OPNAV found out that this was not really what it wanted. If some requirement, such as for example radar cross-section, was reduced a bit, what would the impact on the ship be? How much did speed or endurance really cost? A bit later, issues of actual cost would be faced (the programmers naturally pushed for minimum unit costs). The result was the usual design compromise. In retrospect the results were often excellent, but at the time they were associated with tension and argument. Naturally, OPNAV almost always felt that the designers were too conservative; surely they could have done better. The designers, though, prided themselves on standing up for what they saw as reality.
This process has been discarded. Typically OPNAV draws up requirements then puts them out to bid. Its first inkling of the implications of the requirements comes when the bids arrive. The assumption is that competition unleashes creativity that can solve virtually all problems but the fact is that physical reality limits creativity. Moreover, if problems occur once a contract has been written, it is extremely expensive to back track on any of the requirements. For that matter, if contract terms are badly written, the developers' emphases may be quite unexpected. That is not always disastrous. The contract for the U.S. Spruance class rewarded silencing, so the ships were given submarine-style engine mounts, which made them exceptionally good ASW platforms, which had not been the intent in the first place. On the other hand, it is difficult to imagine that OPNAV realized that the stealth requirements levied on what is now the Zumwalt class would equate to a displacement of 15,000 tons or more, or to a need for active stabilization of a hull that may not be inherently stable under all conditions.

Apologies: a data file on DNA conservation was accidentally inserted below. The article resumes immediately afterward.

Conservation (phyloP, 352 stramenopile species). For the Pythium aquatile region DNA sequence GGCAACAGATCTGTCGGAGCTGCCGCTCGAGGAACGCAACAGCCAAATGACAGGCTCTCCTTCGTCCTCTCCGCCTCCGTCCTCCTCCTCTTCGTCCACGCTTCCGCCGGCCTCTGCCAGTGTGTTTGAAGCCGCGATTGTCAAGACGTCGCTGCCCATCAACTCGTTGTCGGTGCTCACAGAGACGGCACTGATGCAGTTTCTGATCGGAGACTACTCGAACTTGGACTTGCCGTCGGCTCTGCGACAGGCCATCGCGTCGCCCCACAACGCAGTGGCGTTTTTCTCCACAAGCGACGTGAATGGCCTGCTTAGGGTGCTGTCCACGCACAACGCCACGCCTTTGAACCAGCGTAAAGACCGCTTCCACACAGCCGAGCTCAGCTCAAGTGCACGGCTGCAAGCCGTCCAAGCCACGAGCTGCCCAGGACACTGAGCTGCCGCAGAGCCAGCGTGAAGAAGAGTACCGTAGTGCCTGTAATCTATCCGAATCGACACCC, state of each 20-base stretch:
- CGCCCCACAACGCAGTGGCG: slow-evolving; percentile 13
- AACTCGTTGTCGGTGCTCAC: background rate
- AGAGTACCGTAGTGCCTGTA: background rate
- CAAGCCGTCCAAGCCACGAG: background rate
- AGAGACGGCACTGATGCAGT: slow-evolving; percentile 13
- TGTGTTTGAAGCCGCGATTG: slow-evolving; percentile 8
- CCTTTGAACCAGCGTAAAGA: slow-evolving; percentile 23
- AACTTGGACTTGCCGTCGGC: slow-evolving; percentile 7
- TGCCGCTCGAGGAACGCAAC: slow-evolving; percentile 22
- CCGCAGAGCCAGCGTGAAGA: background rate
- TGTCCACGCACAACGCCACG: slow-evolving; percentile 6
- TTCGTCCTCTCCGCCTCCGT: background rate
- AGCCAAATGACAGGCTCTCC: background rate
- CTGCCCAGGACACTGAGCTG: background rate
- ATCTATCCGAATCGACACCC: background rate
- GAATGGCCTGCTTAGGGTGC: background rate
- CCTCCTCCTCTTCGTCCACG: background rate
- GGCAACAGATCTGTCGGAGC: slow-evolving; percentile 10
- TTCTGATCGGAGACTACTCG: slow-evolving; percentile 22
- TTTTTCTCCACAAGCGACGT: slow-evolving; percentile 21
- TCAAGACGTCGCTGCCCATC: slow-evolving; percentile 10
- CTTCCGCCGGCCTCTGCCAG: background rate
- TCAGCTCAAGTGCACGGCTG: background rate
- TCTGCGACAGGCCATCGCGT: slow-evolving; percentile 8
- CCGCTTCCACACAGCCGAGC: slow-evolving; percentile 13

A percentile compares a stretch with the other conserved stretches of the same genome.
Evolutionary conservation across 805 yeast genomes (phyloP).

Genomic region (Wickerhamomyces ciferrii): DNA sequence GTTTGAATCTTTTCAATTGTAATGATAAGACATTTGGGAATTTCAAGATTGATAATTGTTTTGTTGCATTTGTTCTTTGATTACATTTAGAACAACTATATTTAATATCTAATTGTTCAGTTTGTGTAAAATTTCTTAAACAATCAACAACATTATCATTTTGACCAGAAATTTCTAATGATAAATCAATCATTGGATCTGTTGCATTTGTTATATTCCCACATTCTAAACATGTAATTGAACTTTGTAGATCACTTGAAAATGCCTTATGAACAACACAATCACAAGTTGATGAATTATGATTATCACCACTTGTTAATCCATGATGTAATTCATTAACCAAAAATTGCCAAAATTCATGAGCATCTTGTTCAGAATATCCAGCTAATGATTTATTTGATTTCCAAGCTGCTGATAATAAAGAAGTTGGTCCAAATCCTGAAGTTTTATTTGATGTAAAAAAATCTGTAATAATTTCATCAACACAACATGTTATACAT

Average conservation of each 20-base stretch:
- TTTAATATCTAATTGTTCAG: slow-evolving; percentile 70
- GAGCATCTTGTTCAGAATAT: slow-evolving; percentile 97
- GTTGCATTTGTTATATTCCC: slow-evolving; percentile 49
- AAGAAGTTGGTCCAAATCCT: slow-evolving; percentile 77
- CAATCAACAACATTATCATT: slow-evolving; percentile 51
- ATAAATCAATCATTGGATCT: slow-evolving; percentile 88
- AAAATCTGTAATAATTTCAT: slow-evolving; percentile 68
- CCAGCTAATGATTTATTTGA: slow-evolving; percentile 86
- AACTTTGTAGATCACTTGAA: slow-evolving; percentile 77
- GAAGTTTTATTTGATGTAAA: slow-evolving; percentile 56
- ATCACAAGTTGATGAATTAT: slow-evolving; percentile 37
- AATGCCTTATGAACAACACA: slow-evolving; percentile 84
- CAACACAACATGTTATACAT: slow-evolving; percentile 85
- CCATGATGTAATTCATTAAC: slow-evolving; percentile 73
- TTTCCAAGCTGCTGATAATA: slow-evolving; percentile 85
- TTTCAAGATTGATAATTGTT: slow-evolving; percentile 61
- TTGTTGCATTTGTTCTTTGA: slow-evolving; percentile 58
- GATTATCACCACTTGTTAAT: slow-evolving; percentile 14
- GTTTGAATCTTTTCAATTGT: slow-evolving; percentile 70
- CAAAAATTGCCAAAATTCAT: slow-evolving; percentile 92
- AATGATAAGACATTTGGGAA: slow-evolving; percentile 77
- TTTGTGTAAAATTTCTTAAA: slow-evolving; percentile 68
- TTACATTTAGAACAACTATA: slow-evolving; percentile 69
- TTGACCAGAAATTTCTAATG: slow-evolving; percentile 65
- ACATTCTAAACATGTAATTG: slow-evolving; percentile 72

The bidders cannot possibly reply that the requirements are flawed. Under a free-enterprise system they must accept what they are offered or go out of business. If OPNAV or its British equivalent posits what amount to self-deceptive design requirements, there is no longer any independent voice, equivalent to the old in-house design organizations, to say so before the bidding process begins.
The U.S. Navy once used much the same process for aircraft design. The process would begin with an in-house sketch design conducted by Naval Air Systems Command (or its predecessor the Bureau of Aeronautics), as a test of whether the design requirements made sense. This sketch, unlike its warship equivalent, never became the basis for an actual aircraft design. It was in effect a sanity check. The result was an unusually good run of excellent aircraft, typically far more affordable than the Air Force's, which were bought under a process more like what the Navy currently uses. The Navy dropped its classic process when the Office of the Secretary of Defense (OSD) decided in the 1990s to unify procurement practices across the services.
There was another factor in the change. The naval architects typically were concerned with hull and propulsion, not with the details of weapon systems. From the 1950s on, those details became increasingly dominant. The stress was probably greatest in surface warship design. It must have seemed that it would be better to turn the design process over to commercial organizations which were developing the new weapons, sensors, and command and control systems so as to unite them.
Back to the Old Ways?